Stress exposure modifies the onset and evolution of several neuropsychiatric disorders. The dysregulation of the stress response, including dopamine release, is a potential etiological factor in the development and relapse of dopamine-related human disorders, including addictions and psychotic disorders. Exogenous cannabinoids alter the dopaminergic balance, and its effects could be potentiated in individuals experiencing adverse environmental stress. Chronic cannabis users present altered dopaminergic responses, suggesting blunted dopamine response to pharmacological and stress challenges.The endocannabinoid system, proposed as a main homeostatic system implicated in the regulation of the complex neuroimmune interactions in diverse neuropathological scenarios, may play a role as a possible link between stress, continuous cannabis use, and psychosis. Several studies have related endocannabinoid system alterations with psychotic disorders, and frequent cannabis exposure, especially in adolescence, may alter the endocannabinoid function in patients with schizophrenia, or in those at risk for the disease.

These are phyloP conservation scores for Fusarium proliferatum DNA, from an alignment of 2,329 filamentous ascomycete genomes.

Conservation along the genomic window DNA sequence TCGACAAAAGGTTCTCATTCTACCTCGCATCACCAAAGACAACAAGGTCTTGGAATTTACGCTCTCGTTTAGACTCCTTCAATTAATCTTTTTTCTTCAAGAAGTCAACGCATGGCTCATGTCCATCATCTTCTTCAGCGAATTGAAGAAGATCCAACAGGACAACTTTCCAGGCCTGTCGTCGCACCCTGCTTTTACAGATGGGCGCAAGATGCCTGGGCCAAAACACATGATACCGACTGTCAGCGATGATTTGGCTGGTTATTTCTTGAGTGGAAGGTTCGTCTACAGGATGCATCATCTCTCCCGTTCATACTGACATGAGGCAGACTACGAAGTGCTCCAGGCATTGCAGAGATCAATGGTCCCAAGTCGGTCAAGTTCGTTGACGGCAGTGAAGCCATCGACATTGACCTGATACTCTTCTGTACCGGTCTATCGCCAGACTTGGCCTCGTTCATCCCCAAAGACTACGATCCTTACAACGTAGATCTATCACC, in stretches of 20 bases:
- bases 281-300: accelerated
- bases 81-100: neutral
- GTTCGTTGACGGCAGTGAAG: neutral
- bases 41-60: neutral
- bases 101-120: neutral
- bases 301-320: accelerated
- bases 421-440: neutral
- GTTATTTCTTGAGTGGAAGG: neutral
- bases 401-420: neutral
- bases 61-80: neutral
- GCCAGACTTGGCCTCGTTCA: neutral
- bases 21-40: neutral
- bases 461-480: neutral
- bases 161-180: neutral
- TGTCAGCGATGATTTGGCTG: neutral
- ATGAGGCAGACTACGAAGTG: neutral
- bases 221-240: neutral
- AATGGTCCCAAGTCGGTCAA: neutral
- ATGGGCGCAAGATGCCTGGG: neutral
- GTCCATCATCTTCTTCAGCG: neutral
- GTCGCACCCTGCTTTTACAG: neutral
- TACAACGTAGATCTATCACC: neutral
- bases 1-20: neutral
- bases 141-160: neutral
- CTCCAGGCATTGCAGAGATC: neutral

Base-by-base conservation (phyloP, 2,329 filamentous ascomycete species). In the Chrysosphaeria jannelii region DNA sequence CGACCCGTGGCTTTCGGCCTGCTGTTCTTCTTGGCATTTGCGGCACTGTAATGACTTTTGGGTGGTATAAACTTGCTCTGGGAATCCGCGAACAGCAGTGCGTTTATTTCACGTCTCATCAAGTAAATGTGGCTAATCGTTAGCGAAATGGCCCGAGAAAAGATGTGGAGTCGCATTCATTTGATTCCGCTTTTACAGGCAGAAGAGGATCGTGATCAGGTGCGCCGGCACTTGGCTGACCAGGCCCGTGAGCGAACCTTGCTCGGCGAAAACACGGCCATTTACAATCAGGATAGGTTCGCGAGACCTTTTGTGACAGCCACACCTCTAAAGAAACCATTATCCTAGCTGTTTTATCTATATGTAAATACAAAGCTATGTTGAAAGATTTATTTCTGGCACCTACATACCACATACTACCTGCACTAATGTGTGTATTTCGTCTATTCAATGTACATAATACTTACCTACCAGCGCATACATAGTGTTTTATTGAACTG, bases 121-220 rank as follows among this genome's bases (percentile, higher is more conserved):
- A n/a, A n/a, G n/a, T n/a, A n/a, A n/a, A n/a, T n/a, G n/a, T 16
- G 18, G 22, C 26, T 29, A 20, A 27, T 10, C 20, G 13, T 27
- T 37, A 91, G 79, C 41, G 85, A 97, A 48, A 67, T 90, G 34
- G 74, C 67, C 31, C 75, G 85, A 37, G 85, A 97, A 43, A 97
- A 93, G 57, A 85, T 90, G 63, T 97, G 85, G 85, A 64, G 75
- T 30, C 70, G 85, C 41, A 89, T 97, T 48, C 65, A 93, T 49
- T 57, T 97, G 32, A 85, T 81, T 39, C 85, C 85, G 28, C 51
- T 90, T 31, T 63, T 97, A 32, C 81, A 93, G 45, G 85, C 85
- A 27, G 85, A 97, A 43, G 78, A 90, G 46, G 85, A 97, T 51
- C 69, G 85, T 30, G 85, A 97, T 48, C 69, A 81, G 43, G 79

|Handbook of Cannabis and Related Pathologies
|Biology, Pharmacology, Diagnosis, and Treatment
|Published - 2017 1月 24
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